"Don't look back. Something might be gaining on you." -- Satchel Paige
The only time I ever saw the great black pitcher, Satchel Paige, was when he pitched an exhibition game at the former Modesto Reds ballpark on the banks of the Tuolumne River in what is now called West Modesto. He was playing for a black traveling team, I forget the name, against a team of bearded white men. It was in the mid-Fifties, less than a decade after Branch Rickey had integrated major league baseball by hiring Jackie Robinson to play for the Brooklyn Dodgers. Paige was the most famous pitcher of the Negro Leagues and a year after Robinson went to the majors the Cleveland Indians hired Paige to help them win a penant race. He went on to play for two more major league teams and ended his career as a coach.
At Modesto High School, near the ballpark, the only Cleveland Indians fan in our group got ahold of some of Paige's wit and wisdom and used to utter the sentences in ominous tones. But we never took the title quote too much to mind because we really didn't have that far to look back.
Things are different now. But don't worry: "Age is a case of mind over matter. If you don't mind, it don't matter. " Satchel Paige
Badlands Journal editorial board
Christian Scoience mONITOR
The dangers of falling home prices
By David R. Francis
Economist Dean Baker was so worried about a housing bubble that he sold his Washington, D.C., condominium, at three times the price he paid for it, and rented an apartment instead. Now, about two years later, he's still waiting for the bubble to pop.
The danger of a bust is "absolutely getting worse," says Mr. Baker, codirector of the Center for Economic and Policy Research in Washington.
A bear market in housing would chew up home values, take a big bite out of commercial banks, and depress consumption, perhaps causing a recession, he and some other economists warn.
So far, the bubble - if it is that - has simply stopped growing as fast. The Office of Federal Housing Enterprise Oversight reported last month that the average house price in the United States in the last quarter of 2004 rose just 1.69 percent, down from an exceptionally large appreciation of 4.79 percent in the 3rd quarter. Also, rental prices have been falling for 18 months.
Optimists predict that, rather than popping suddenly, the housing market will see a further slowdown in rising prices, or maybe a small decline.
"Housing is not overvalued," says Joel Prakken, an economist at Macroeconomic Advisers in St. Louis, looking at the entire nation. But, he adds, in certain markets, house prices may be high.
Pessimists anticipate a damaging, perhaps frightening, drop in home prices at some unknown future time. Baker, by the way, talked in 1997 of a stock market bubble - three years early.
"Bubbles can keep inflating as long as there is cheap credit," says Paul Kasriel, an economist at Northern Trust Co. in Chicago. His concern is that the Federal Reserve will push up interest rates so much that financing a house purchase or taking out a home-equity loan will become prohibitively costly for many Americans.
On average, the interest rate on a 30-year, fixed-rate mortgage stands today just above 6 percent, approximately half a percentage point higher than the rate a year ago. But the Fed last month raised a key short-term rate, the federal funds rate, to 2.75 percent. And Wall Street anticipates this rate going gradually to between 3 and 5 percent in the months ahead, largely depending on what happens to inflation in the nation.
"The warning has been sounded," says Mr. Kasriel. Among the signs:
• The fastest growing component of the earning assets of banks is home-equity loans - loans homeowners take out against the value of their homes, with their houses put up as collateral for the loans. Last December, these loans amounted to $399 billion, up $118 billion from a year earlier.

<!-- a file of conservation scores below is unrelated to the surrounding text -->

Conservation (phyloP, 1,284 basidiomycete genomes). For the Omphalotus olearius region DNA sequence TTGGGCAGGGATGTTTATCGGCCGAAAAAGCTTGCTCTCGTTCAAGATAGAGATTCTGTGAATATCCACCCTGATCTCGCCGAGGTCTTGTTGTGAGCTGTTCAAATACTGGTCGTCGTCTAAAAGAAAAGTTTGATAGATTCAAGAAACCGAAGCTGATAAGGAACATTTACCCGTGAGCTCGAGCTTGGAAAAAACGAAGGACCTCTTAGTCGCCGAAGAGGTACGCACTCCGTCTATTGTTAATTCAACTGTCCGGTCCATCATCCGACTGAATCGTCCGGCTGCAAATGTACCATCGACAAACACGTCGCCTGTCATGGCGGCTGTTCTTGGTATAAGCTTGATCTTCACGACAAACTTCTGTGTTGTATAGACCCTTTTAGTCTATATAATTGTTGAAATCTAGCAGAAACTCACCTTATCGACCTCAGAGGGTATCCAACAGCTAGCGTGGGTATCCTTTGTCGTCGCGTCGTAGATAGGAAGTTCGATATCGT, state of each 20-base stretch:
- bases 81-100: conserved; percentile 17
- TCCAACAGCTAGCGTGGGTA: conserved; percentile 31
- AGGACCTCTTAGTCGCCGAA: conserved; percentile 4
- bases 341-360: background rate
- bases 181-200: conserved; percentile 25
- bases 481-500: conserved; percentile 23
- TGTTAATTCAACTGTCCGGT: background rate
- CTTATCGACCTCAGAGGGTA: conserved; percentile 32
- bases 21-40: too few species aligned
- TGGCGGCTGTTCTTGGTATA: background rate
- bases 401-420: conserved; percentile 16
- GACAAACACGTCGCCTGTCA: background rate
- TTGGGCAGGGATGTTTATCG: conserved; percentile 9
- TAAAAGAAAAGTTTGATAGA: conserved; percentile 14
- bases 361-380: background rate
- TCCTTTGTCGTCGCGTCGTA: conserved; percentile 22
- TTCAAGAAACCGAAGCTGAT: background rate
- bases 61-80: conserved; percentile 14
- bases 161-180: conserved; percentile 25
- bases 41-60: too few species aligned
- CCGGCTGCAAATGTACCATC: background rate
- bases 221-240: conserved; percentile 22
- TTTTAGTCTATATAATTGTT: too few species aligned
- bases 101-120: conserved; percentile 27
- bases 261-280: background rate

• Banks are making more "piggyback loans." Major buyers of home mortgages, such as Fannie Mae and Freddie Mac, generally require a down payment by the buyer of at least 20 percent of the home's value. Buyers lacking that big a down payment can borrow money to cover the down payment and even the costs of the transaction, taking out separate insurance to cover the extra loan. In 2004, 42 percent of mortgage assignations had piggyback loans, twice the proportion of 2003.
• One in four houses sold last year were bought by investors, looking to rent the homes.
• More homes are being bought with adjustable-rate mortgages. The interest rate on these loans can be jacked up if long-term interest rates rise, perhaps after five years, perhaps in fewer years.
• Cash-out refinancing by homeowners last year took a net $325 billion in equity out of their homes.
"It's almost like a house is an ATM machine," Kasriel says. He sees some likenesses to the Florida land boom of 1924-25, which ended in a terrible bust.
Housing is a crucial component of the nation's economy. Over the past 50 years, housing expenditures have made up more than a fifth of the nation's gross domestic product, that is, total spending on goods and services. Housing provides a living not just for homebuilders, but for real estate agents, mortgage providers, lawyers, hardware stores, and so on.
Further, rising home prices have tended to equalize wealth in recent years. They're the chief assets of low- and middle-income people; so when they go up, these groups benefit. The well-to-do, more dependent on equities, saw their wealth fall when the stock-market bubble burst.
Housing booms don't end with a bang, but a whimper, says Karl Case, a Wellesley College economist. Houses can't be sold in minutes, but rather in days and weeks. Homeowners think they know the value of their homes, and often don't sell if they don't get that price. So prices are sticky.
Eric Belsky, an expert at the Joint Center for Housing Studies at Harvard University, notes that in the past 10 years house prices have risen faster than household income in only a quarter of the 153 larger metropolitan areas in the nation - a good sign for housing prices. Nothing in the immediate horizon indicates housing prices will be hammered, he says.
Contrariwise, Baker sees a major gap between new home construction of about 2 million a year and new home demand of 1.3 million to 1.4 million, with the difference becoming rental units or vacancies.
Though more optimistic, Mr. Case admits: "It could turn into a bust." And Mr. Belsky says, "It's unchartered waters."
Read more at http://www.brainyquote.com/quotes/authors/s/satchel_paige.html#sop5lmfMBED6h90J.99